Northern Ireland Peace Process: Discussion
Thursday, 13 October 2011 Joint Committee on the Implementation of the Good Friday Agreement Debate ..Dail Eireann. Comhchoiste um Fhorfheidhmiu Aoine an Cheasta...Chairman/Cathaoirleach Dominic Hannigan,TD/FD
Deputy Regina Doherty: I thank all the witnesses. It has been a real pleasure to hear the comments. I have been peripherally involved and have a keen interest in Northern Ireland, given the positive outcomes. One does not get to feel, sense and touch the emotion and sincerity the witnesses described when one watches the news on television or reads the newspapers. Real lives are affected by the changes and progress that have taken place over recent years. There are difficulties that need to be addressed.
Mr. Newell spoke very candidly about the difficulties he experienced in terms of people putting labels on him. It is not something I would have considered. Who was responsible for the labels Was it people in the South, the North, his community or his adversaries? I do not mean to be disingenuous. The only label that those who have achieved peace over the past 20 years and more should be wearing is that of hero because we would not be in our current position otherwise. I understand there are still considerable difficulties to overcome but we would not be in our current position without all the people who have collectively come together to get us here. Each and every person on both sides of the divide are heroes to have brought us to our current position.
I share the same concerns as my colleague. If nine and ten year olds feel the way the witnesses think they do and make similar statements, they do not it pick up off the ground. Parents such as me inform the decisions and views of our children when they are at home with them. What is causing the problem? Parents of my age have children aged ten years and younger. Why are people so disillusioned that they feed such views to their children?
When the Good Friday Agreement was reached and enacted, the generation that made those decisions was not lost to the improvements made in Northern Ireland because of the agreement, but the next generation was going to see the benefits. If the next generation is still partitioned because of its educational choices, what else, if anything, is feeding into that? There may not be other choices, something on which the Minister for Education and Skills has to focus.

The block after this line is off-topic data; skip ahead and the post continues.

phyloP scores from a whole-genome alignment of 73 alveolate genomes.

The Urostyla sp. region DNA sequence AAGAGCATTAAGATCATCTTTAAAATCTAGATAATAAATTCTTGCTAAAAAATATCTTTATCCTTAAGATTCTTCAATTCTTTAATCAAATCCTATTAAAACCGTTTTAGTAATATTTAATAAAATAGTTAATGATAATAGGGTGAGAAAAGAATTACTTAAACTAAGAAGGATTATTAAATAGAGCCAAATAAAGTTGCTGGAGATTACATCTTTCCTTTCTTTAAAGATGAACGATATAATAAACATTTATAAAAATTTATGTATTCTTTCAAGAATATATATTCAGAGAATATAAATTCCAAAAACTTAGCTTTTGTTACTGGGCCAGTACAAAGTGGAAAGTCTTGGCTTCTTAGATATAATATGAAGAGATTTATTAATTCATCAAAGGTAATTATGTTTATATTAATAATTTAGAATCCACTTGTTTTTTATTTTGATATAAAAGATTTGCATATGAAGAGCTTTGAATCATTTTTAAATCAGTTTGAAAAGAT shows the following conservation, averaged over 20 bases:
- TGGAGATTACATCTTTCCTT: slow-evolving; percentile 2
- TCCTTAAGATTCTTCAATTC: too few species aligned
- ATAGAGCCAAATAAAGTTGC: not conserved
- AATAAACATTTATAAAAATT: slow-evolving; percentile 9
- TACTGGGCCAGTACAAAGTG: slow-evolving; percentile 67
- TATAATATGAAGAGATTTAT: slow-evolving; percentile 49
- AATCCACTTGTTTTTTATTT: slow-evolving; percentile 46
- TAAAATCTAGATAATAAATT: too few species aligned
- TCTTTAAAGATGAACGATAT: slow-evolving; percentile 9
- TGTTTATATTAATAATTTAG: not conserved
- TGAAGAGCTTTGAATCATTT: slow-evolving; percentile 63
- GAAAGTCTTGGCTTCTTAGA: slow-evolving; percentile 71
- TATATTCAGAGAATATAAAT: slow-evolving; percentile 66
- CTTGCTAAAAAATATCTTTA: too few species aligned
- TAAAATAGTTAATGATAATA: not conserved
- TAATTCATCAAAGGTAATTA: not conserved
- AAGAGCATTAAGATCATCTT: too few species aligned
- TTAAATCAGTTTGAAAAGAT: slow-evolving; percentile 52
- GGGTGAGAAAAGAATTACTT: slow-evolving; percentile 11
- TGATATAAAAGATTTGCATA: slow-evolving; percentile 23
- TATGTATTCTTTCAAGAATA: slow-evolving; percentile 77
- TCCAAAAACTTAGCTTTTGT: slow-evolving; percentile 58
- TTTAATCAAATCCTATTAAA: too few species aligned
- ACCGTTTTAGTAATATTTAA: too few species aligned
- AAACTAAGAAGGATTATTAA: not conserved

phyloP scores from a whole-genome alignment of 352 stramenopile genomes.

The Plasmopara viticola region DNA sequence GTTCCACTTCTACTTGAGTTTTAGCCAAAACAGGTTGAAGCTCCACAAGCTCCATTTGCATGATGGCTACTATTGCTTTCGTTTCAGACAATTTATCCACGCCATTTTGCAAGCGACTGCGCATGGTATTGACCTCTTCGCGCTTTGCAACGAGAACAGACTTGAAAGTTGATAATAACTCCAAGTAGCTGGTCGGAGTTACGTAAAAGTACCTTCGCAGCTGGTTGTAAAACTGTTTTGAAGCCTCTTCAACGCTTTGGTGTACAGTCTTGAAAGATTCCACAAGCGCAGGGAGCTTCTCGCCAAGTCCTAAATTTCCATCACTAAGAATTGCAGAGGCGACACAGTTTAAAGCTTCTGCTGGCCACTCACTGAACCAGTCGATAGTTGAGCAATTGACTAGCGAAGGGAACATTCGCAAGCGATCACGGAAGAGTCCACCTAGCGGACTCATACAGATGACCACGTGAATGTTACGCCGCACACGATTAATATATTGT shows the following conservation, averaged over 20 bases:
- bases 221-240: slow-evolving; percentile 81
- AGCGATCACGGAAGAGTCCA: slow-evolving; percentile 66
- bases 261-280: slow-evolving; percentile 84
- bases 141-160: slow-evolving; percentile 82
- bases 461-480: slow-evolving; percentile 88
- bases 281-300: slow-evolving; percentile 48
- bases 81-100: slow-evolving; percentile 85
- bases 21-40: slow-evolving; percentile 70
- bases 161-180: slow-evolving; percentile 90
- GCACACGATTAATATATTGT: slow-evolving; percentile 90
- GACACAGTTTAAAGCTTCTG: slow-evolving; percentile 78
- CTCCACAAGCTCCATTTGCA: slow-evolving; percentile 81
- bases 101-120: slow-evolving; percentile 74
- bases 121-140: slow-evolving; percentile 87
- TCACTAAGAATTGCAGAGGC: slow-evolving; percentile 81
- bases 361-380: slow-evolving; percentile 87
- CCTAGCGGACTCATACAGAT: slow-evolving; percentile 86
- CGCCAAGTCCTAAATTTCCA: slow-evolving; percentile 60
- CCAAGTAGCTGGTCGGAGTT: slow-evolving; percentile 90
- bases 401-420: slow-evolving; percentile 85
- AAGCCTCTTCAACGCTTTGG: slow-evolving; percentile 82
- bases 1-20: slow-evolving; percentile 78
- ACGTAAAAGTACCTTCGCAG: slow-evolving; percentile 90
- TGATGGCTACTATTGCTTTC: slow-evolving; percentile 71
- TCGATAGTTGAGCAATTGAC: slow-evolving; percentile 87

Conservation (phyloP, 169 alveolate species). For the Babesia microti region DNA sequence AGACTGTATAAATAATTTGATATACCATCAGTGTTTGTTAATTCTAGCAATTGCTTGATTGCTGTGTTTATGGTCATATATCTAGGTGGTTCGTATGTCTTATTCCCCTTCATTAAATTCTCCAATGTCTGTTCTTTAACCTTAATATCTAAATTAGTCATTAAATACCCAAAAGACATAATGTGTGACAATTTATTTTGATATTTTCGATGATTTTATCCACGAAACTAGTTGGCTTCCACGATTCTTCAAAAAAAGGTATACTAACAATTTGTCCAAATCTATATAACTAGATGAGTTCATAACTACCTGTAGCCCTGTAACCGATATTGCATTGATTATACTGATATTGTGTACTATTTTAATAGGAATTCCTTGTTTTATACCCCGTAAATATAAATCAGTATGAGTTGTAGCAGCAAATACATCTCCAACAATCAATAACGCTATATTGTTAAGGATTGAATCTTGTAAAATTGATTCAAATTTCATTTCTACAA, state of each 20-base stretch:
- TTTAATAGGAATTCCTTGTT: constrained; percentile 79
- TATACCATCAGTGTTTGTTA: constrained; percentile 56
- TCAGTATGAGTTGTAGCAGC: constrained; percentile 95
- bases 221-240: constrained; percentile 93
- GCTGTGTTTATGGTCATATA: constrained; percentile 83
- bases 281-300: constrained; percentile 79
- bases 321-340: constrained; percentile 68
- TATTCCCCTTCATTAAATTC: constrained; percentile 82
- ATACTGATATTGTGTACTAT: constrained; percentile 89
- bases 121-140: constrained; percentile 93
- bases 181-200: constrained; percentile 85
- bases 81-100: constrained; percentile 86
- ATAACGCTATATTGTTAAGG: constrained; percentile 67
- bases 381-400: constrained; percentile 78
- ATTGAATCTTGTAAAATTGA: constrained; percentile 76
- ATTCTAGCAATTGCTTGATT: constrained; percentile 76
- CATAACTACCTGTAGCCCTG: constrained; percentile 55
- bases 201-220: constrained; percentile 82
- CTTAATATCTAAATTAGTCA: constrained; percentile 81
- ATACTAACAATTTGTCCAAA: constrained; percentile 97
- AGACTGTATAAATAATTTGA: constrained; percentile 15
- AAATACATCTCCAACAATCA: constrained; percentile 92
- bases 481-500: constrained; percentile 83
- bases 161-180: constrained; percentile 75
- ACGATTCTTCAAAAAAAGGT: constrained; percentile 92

Deputy Joanna Tuffy: I thank the witnesses for coming. When we were in Alexandra Park last week there was a very moving picture of two young girls meeting and shaking hands. Children are not naturally sectarian. Our experience here with new communities coming from Africa and so on is that children are accidentally at the coalface of integration in our primary schools. They influence their parents.
Professor Hutchinson referred to Catholic schools. In the Republic the Catholic Church bought into multidenominational education. It became involved in community schools and, later on, in community colleges. The Church of Ireland has also been involved in them. The institutional church has a responsibility in terms of leadership.
On commemorations and history, Mr. Murray referred to people bringing their republican or Unionist history or their involvement in the British Army to the table. It is complicated because many of us have a background in different communities. My grandfather and great-grandfather served in the British army. Our history is complex and has to be part of commemorations. The divide between North and South is also complex. Growing up, I reacted against the promotion of the Irish language and felt alienated from it. We never heard Irish spoken in a Dublin accent and other dialects were taught which were alien to people in school in Dublin. A lot of work needs to be done on our identity to introduce complexity to celebrations. It is important we know and take on board all of our history.
We were shown the groundwork project. A lot of money seems to have been spent on the implementation of the Good Friday Agreement. There was an initial presentation by the secretariat. Witnesses referred to money not being spent locally. Is the money being spent properly or is there a need for change?
Deputy Seán Crowe: I welcome the witnesses. One of the things that is coming through is the lack of hope. Some communities in the South have similar problems. There was a debate in the Dáil yesterday on the community and voluntary sector and many groups referred to the lack of hope and change and the frustration and anger in some communities in terms of housing, a lack of jobs and so on. It is not something that can be transformed overnight.
It is helpful if someone listens. When no one is listening, especially those in power, frustration and anger develops. We have heard the phrase, “It passed off peacefully”, many times on television and radio, but it does not reflect the work done behind the scenes. It also does not mean that the inherent conflict is resolved. That is where the real work needs to take place. We talk about the conflict being endless but peace is still being built.
People feel let down. When there has been no investment and promises have not been delivered on, it is no wonder people feel angry, frustrated and let down. Is that where the seeds of future conflict lie, if people are not listening and there is no dialogue? If anything has come out of this meeting it is the fact that people at the coalface are talking. That is the important thing. Those with power and influence need to listen and respond to what is happening in the witnesses’ areas.